I remember the summer of 1994, I had just left my first university. That is, I was asked not to reenroll. I was spending the summer at my ancestral estate on the Jersey Shore. That is, the old B&B where most of my cousins and I grew up.
My cousin and I decided to go into New York City to attend a rally. That is we spent the day at Hemp-fest in Washington Sq. Park. My late uncle, Augie, even drove us to Penn Station so we could catch the train. What a guy. He knew what we were going to do and decided that it was up to us to keep ourselves safe and didn’t believe, even way back then, in the illegality of plants. And this was from an ex-military officer and current Jersey City truant officer. It was a great time, we witnessed no aggression, except from the police were just waiting for people to step outside the park so they could be busted.
Of course, an hour and a half of fellowship and we needed some lunch. That is, we had such a case of the munchies that all we could do was make a run for one of the dozens – I mean dozens – of hot dog carts just waiting outside the park. I had a $50 bill on me. Don’t know how I had any money left on me, we had bought a whole tobacco leaf and a few dimes. A dime went a lot further than it does today.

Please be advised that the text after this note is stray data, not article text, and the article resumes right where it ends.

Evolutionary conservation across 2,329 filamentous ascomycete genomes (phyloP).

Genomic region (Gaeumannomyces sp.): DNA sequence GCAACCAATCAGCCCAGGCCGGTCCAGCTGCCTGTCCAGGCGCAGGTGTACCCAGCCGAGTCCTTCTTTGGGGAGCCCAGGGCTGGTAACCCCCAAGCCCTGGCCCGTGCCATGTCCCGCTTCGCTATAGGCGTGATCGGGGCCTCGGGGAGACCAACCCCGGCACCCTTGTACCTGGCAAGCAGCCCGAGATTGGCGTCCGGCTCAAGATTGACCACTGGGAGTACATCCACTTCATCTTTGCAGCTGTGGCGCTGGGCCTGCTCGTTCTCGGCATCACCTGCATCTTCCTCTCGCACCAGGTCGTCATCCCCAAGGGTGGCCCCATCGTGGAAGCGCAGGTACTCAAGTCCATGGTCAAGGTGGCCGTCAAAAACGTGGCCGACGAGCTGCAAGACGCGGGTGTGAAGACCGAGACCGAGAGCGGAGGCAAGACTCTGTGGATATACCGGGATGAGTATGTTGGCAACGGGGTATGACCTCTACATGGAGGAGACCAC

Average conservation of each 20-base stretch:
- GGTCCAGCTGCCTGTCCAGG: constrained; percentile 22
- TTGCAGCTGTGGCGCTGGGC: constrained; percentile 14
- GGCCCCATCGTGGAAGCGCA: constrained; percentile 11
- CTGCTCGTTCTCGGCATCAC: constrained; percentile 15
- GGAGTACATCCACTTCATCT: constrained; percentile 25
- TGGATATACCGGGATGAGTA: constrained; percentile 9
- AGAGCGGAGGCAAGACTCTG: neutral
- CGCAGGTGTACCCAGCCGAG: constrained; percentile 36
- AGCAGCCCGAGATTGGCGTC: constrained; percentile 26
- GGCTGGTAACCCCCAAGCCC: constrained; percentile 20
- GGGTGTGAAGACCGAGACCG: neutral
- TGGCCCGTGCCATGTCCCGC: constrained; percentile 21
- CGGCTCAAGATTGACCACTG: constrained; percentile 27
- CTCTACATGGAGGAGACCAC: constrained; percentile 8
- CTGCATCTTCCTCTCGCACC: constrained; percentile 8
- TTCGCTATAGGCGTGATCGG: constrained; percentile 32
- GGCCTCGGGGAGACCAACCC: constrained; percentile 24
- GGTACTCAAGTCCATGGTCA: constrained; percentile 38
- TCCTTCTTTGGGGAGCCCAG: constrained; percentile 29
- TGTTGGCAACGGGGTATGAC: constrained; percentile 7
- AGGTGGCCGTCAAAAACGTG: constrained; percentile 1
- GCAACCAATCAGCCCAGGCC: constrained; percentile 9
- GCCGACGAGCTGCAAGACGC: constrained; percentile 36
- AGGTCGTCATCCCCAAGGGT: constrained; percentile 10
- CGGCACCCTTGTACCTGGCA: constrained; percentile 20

The hotdog cart guy made us six hotdogs. By the time he handed the sixth hotdog to us, my cousin and I had each already eat eaten one, or two. I handed the hotdog cart attendee a $50 bill. He said he could accept that because he didn’t have change. I looked at him and said, “I guess we should give these back to you then.”
He said something close to – get the hell out of here.
We took our hotdogs, that is, his hotdogs that he wrote off that day, and scarfed them down. We then found a guy with sugarcoated roasted nuts. That is, he was attending a cart that roasted sugarcoated peanuts and cashews. He had change for 50. So we washed down our hotdogs with crunchy sugary treats. This remains one of the highlights of my 18th year. Not because I got to get high all day. That happened countless times. But because the spirit of freedom and individual liberty lent itself to the occasion. There was an understanding that what we were doing was natural and nobody wanted to blow that feeling by being jerks to one another. It was a better lesson in humanity and natural law then any threat or instance of security theater and government mandated compassion I have ever seen.